Senator Wyden & BLM to Invoke New Native Forest "Timber War"
Senator Wyden's new BLM plan for O & C Lands will only inflame a new "timber war" because it seeks to increase logging on 2.6 million acres of western Oregon's native forests to appease Oregon's big timber elite. The Wyden bill will also exaggerate the positive role and ignore the negative effects that these seemingly "too big to fail" tree fiber operations impose on Oregon's economy and ecosystems. These mega tree fiber operations concentrate profits, reduce Oregon jobs through automation, and decimate forest ecosystems. Oregon's lawmakers, Federal and State, should instead remove huge tax exemptions provided to Oregon's timber elite granted by Oregon Governors and Congressmen and re-focus them to fund essential services for Oregon counties.
Senator Wyden, Congressman DeFazio, and Governor Kitzhaber continue to mimic the timber industry rhetoric that Oregon's mega tree fiber operations don't have enough logs to operate their mills. The Oregon 2013-2015 Tax Expenditure report reveals a different reality. The report states that as of 2011 the Oregon timber industry held timber sale contracts that totaled more than 270 million board feet on Oregon state lands and over 600 million board feet on Oregon federal lands. Add the hundreds of millions of board feet taken off Oregon's private industrial forests and exported as raw logs from Coos Bay and Longview every year and the alleged "timber shortage" is a complete fabrication.
New Wildlife Research Reveals the Current Loophole Ridden Northwest Forest Plan is Failing Threatened Species
Balance would require rectifying the more than 50 years of mismanagement and corruption by Federal and State agencies at the behest of Oregon's big timber elite. Recent scientific assessments of the dramatic population declines in species currently listed under the Endangered Species Act reveals the Northwest Forest Plan's failure. One report released in 2012 by U.S. Fish Wildlife scientists documents a 30 percent population decline for the Threatened marbled murrelet since 2000. Another report released by U.S. Geological Survey on May 22, 2013 documents plummeting amphibians and frog populations in the U.S. It is time to adopt the most biologically defensible plan proposed by top Agency scientist 20 years ago, Option 1. Option 1 was proposed and analyzed by a team of the top Northwest forest scientists called the "Forest Ecosystem Management Assessment Team" (FEMAT).
The Forest Ecosystem Management Asessment Team's Option 1 Proposed in 1993 is the Only Ecological Viable Alternative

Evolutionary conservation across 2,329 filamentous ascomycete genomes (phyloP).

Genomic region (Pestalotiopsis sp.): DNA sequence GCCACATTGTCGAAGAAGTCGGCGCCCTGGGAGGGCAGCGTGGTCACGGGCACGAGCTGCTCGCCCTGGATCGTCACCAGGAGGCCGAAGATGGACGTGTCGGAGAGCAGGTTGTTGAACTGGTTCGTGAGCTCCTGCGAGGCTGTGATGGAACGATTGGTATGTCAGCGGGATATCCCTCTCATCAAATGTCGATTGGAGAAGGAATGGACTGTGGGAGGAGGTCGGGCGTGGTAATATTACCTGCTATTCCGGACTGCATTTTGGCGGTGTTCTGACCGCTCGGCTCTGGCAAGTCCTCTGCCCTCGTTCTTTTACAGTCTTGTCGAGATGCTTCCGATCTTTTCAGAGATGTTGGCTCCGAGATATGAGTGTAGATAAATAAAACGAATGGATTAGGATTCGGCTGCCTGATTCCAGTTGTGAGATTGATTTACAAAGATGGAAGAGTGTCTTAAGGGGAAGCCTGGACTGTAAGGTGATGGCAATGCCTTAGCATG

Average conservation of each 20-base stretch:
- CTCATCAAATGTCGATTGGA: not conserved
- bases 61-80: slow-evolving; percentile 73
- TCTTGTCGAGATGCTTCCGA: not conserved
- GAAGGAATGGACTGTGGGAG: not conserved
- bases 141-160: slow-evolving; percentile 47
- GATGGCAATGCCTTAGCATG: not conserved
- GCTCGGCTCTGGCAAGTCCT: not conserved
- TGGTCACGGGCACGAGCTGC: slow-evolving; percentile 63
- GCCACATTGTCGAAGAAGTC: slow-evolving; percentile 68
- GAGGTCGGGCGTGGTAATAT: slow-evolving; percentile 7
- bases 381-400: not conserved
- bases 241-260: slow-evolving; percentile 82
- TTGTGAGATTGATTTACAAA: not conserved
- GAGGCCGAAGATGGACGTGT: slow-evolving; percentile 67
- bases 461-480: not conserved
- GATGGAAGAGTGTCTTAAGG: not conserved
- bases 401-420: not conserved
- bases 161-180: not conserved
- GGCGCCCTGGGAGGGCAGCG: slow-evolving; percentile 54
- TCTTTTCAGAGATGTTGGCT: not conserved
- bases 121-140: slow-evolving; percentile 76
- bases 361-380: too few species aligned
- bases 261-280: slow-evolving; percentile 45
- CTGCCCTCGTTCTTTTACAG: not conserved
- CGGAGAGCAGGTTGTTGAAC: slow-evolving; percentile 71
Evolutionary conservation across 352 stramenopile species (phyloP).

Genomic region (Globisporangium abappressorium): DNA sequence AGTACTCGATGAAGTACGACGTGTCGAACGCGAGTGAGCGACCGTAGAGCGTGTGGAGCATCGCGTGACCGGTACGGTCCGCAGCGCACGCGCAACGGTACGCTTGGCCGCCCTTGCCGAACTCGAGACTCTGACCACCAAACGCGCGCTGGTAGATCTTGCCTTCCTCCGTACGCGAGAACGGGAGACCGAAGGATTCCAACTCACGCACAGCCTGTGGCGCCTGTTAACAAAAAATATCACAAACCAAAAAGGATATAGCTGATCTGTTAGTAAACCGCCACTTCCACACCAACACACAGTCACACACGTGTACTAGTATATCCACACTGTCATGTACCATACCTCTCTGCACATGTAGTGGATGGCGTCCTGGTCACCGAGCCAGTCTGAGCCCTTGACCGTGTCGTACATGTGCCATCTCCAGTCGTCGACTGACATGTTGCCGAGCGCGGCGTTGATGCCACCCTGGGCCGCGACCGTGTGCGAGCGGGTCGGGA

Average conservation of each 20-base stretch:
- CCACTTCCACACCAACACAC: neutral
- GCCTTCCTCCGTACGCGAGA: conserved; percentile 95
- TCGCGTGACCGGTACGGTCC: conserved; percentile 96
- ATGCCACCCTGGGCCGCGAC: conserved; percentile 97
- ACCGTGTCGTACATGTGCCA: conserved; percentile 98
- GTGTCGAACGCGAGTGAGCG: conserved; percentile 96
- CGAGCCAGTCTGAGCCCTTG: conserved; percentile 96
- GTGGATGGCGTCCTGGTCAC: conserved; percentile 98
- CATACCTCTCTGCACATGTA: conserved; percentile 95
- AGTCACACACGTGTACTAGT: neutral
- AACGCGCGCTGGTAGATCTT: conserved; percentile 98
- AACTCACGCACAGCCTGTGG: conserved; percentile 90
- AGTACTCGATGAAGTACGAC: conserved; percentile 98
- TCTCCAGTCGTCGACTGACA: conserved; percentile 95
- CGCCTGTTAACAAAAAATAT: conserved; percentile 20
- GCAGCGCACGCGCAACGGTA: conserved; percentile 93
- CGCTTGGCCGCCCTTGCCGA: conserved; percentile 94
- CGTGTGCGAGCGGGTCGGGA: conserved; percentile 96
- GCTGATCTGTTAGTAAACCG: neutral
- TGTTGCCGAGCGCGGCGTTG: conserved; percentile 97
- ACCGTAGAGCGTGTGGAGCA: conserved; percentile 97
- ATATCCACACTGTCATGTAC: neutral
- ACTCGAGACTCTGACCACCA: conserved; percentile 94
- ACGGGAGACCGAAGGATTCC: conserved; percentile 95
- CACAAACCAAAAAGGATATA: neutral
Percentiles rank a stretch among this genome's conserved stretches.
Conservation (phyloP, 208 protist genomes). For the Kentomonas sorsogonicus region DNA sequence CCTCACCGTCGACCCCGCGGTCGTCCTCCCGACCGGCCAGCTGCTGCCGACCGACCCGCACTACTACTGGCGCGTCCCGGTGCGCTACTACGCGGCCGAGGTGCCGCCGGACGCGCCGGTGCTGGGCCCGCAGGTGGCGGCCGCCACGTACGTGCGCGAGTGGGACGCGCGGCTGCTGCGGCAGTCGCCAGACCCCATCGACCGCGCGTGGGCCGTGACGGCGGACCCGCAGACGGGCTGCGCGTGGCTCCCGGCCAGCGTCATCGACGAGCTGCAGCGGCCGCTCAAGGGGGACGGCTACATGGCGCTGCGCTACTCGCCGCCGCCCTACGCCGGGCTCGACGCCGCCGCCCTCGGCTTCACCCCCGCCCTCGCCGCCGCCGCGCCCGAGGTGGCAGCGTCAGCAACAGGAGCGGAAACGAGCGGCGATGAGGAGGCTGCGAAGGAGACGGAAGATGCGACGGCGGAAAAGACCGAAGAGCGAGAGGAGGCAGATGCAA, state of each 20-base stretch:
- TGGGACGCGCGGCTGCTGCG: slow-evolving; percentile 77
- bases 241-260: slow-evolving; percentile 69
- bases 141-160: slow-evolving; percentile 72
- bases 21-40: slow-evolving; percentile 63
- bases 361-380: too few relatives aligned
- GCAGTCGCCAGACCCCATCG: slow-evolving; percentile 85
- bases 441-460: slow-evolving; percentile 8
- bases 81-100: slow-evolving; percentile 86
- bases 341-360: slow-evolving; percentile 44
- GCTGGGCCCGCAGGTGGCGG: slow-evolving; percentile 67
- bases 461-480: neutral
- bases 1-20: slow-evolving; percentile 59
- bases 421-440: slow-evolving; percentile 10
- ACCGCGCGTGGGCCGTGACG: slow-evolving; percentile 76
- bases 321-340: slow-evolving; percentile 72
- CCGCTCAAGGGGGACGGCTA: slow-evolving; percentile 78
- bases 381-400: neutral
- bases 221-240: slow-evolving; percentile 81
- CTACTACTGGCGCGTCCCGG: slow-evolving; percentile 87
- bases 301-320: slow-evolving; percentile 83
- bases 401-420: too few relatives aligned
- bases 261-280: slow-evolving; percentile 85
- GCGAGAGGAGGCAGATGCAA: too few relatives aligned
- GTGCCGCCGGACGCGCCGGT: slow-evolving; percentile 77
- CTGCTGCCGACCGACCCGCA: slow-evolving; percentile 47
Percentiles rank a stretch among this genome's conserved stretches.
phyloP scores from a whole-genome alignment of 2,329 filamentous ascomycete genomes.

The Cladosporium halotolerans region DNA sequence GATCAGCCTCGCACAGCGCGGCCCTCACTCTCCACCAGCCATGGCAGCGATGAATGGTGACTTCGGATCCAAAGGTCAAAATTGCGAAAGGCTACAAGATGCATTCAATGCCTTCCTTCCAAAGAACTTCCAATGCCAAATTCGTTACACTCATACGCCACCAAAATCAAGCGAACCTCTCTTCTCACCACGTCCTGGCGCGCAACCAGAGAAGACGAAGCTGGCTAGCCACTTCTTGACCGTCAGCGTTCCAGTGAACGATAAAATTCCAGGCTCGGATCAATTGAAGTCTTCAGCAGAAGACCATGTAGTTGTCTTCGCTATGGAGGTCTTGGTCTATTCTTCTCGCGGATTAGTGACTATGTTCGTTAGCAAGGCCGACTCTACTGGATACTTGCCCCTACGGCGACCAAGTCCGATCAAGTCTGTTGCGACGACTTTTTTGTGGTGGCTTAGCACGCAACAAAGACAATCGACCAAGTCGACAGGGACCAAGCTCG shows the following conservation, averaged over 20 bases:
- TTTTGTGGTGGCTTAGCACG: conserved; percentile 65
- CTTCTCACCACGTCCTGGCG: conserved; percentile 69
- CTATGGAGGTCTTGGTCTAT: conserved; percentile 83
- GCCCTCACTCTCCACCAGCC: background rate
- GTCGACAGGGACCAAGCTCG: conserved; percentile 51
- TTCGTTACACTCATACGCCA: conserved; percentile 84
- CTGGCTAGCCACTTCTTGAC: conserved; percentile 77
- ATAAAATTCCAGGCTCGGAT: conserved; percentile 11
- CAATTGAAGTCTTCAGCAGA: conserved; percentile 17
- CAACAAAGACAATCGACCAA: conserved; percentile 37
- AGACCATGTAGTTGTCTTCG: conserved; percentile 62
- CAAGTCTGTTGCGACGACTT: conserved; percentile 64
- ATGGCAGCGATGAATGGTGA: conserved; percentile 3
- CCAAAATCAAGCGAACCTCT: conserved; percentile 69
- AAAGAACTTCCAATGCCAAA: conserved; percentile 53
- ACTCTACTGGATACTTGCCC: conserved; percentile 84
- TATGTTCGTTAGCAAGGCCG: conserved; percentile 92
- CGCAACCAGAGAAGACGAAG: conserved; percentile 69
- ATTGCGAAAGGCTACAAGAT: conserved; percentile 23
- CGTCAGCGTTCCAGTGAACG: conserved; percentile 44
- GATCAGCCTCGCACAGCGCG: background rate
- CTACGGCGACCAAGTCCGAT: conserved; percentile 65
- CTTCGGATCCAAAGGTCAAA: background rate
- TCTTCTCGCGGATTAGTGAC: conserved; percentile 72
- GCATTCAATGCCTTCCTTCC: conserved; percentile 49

Option 1 would virtually assure the survival of the current ESA listed species but would likely assure the survival and even distribution of at least 900 other species that are dependent on the native forests of the Pacific Northwest. This would include most salmon and steelhead runs within the range of the Northern spotted owl. Most of these 900 species were not assured survival under the current Northwest Forest Plan.
To meet some tree fiber extraction demands, Option 1 designates 2 million acres of second growth forest for fiber extraction. These areas are categorized as the "Matrix" lands. However, these "Matrix" federal public lands should be mandated to maintain 80% of every 9 square mile area as forest with trees at least 11 inches in diameter at breast height with a canopy cover greater than 50%.
Closing Big Timber's Tax Exemptions and Loopholes Could Net Oregon and Struggling Counties Well Over $200 Million Per Year
To support Oregon's counties and schools while reducing logging levels on federal lands Oregon lawmakers must eliminate specific tax exemptions granted to the big timber elite by both Democrats and Republicans. Oregon House Bill 3575 signed into law by Governor Kitzhaber in 1999 granted a tax exemption for Oregon forest land owners with more than 5,000 acres. Conservative estimates reveal revenue loss created by HB 3575 of $35 million per year. Secondly, the Private Forestland property tax reduction according to the Oregon 2013-15 Tax Expenditure Report causes a loss to Oregon counties of another $35 million per year. The third and largest Oregon tax subsidy, enacted in 1977, is called the "Private Standing Timber" exemption. The Oregon 2013-15 Tax Expenditure Report estimates this tax exemptions will cause a revenue loss of more than $200 million per year. All total this is more than $270 million in revenue losses per year. Oregon lawmakers must show courage and re-direct most of those $270 million in "lost" revenues to essential services for Oregon counties and schools.
If Oregonians force our elected officials to bite the bullet and implement an equitable tax system where the big timber elite finally pay their fair share Oregon will attain a more sustainable and balanced economy with a more resilient ecosystem as a result.
FYI. By the way, neither the Oregonian nor Eugene Register Guard "Gatekeepers" (editors) refused to publish this Guest Opinion.
Written by a
Ex -mill worker, wildlife surveyor, and forester.